“The greater the obstacle, the more glory in overcoming it.” ~ Molière
I realise I have already broken my posting once a week rule, but it is with good reason! MB and I had an utterly blissful week in Iceland, and I have been trying desperately to write a post that does it justice. In addition to having a lot to write about, finding the right words has been difficult. I didn’t want to just rush a post up that would irritate me later, so I held fire until I had another idea in the mean time.
Today’s train of thought was borne of my regular habit of posting positive quotes on my Instagram and Facebook. I first started doing this when I initially signed up as a Younique presenter and the training encouraged sharing uplifting posts to help boost your own mindset at the beginning of each day.
It began with relatively little thought into the content, just picking out something that sounded nice. And I would often miss a day where I’d simply forget, but I still posted regularly enough that people would notice if I missed more than a couple on the bounce. Over the last couple of years, I’ve received so many messages of thanks for my daily posts that have given people encouragement when they’ve needed it most, it’s truly remarkable. This reaffirmed to me that it’s an important part of my daily ritual that I should continue with.
To combat my absentmindedness, I’ve tried preparing multiple posts in advance, having 10-15 quotes sat in my camera roll at any one time and a daily alarm to remind me, but it just didn’t feel authentic. So much of what I am about is instinctive, and whilst these beautiful sayings were undoubtedly uplifting, oftentimes trying to pick one out was a like being told to choose between a pineapple and a banana when all you really want is an orange; they’re all good for you, but only you know what you want.
I am now selecting my quote when I wake up based on my mood. I give myself 5-10 minutes whilst doing the pups morning routine to summon a word or a feeling to mind, and from there I look for a quote centred on that idea. Some would argue this isn’t the best use of my time, that preparation will streamline my morning and set me up for the day with better intentions. Whilst I don’t disagree, for this particular task it just doesn’t work for me. My daily posts are as much for my own benefit as anyone else and I need to listen to my gut as my emotions are unfolding each morning.
This morning I felt limited. Although this word usually has negative connotations, I found it more ambiguous. With a furrow between my brows as I dished out the dog biscuits, I tossed the word around my brain a few times and pondered what the limitations were that stirred uncertainly in the pit of my stomach. One clear word sprang to mind:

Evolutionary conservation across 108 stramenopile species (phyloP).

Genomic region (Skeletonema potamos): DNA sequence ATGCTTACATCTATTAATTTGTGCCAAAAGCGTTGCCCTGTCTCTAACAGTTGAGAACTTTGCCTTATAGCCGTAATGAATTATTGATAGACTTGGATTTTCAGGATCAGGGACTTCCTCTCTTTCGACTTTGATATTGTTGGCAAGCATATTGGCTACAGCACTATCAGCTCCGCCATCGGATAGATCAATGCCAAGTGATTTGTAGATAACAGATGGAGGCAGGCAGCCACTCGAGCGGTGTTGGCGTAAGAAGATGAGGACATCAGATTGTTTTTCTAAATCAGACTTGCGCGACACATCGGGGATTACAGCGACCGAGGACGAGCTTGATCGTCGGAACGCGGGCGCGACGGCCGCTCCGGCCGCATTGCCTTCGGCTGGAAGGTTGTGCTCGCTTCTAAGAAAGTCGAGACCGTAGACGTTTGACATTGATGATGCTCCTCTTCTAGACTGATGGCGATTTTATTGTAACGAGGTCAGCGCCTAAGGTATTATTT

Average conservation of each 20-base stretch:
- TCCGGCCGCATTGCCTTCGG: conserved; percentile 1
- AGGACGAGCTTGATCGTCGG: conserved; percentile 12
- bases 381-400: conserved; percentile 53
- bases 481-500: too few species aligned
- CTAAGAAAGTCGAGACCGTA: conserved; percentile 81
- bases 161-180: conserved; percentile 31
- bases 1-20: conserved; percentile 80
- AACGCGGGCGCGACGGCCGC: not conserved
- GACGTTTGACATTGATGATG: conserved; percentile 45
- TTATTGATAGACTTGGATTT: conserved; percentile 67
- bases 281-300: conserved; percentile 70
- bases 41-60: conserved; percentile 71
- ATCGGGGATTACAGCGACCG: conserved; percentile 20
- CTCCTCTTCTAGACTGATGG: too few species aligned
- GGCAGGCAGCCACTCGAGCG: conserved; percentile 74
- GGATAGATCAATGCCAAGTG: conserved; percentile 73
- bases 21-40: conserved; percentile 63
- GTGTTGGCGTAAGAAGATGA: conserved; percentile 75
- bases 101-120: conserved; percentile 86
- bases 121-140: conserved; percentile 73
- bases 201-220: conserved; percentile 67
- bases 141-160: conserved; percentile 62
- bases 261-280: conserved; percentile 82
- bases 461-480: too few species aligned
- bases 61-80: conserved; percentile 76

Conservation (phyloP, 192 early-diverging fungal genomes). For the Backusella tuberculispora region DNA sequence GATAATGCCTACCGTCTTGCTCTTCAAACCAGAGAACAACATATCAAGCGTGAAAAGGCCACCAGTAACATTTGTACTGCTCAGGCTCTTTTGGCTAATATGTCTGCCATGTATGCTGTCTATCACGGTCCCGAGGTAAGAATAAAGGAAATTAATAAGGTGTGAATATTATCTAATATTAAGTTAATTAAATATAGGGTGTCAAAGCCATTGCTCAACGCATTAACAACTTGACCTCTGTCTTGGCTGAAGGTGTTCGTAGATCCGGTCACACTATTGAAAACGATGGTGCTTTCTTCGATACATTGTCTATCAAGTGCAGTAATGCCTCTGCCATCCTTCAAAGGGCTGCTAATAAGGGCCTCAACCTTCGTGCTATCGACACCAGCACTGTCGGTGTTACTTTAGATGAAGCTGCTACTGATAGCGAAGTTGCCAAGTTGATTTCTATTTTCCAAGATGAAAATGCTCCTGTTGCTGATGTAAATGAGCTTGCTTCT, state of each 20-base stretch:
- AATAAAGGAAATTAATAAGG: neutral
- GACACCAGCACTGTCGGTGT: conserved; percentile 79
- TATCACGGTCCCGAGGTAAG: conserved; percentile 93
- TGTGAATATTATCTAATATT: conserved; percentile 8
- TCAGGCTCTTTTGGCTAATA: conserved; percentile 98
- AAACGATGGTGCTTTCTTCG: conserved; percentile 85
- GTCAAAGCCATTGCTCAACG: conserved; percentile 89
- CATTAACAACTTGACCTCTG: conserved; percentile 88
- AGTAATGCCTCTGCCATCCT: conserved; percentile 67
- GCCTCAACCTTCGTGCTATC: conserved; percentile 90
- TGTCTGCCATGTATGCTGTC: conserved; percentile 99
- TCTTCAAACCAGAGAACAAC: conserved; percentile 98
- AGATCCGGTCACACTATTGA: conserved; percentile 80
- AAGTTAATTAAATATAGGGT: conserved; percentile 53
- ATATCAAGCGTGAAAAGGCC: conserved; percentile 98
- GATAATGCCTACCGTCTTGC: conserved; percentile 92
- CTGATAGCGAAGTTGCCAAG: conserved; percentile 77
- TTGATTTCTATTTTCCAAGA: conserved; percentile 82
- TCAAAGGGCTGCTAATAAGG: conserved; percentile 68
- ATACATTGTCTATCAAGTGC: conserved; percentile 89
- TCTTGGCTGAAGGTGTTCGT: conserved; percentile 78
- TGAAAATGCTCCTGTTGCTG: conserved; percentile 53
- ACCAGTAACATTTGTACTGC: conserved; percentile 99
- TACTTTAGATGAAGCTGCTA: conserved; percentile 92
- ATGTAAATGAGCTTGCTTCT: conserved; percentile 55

It was like a stinging slap to the face. I am the one that is holding myself back. I am the one that looks for other jobs to do when I know I should be writing or messaging my clients. I am the one that makes excuses for staying in bed or puts off productivity in favour of scrolling through Instagram.
And I also know why I do it. Avoidance behaviour is a common coping mechanism for people with anxiety, it’s our way not dealing with the stresses we know or are concerned will arise in a certain situation. Personally speaking, this translates to my worries around pissing my clients off, letting people down, being told no, and the biggie, receiving negative criticism about my book once it’s published.
The nutshell version: I worry about not being good enough. At anything.
So I hide and avoid and procrastinate. Suddenly that pile of laundry looks mighty attractive when compared against finishing my book, a task which will open me up to a level of critique I have never experienced. My story that has lived in my head and my heart for more than half my life will be out in the public forum awaiting feedback and though I know I want this with every fibre of my being, every one of those fibres is also paralysed with fear.
It isn’t easy owning your truth, especially when that truth highlights your less favourable qualities, but recognising and accepting that I am my own worst saboteur is oddly empowering. I can’t blame anyone else for it, nor can I expect anyone else to create the fundamental shift in mindset that this is going to require. And whilst that thought alone is enough to make the fear dribble down my legs, it also places complete control back in my own hands – now THAT’S something I can get on board with!
This week marks the first of my new routine, working 2 days a week at my friends’ business with the other 5 days being spent on the various business activities. Although I’m actually in week 3 since leaving my old job (which is mental, by the way!), with the New Year and Iceland, my days have been all askew so far. My new reality begins now and I need to create some accountability for myself, so by the end of this week, I will have my Iceland blog finished and posted. I will also have a completed draft of the chapter I am currently working on, and I promise to confess my sins should I fail to meet these goals.
The moral of today’s musings is just to own your “you-ness”. Perfection is a myth and having flaws doesn’t make you a bad person, it makes you human. You are defined by how you overcome the obstacles that litter your path, not by the obstacles themselves.
Love & light, my beauties!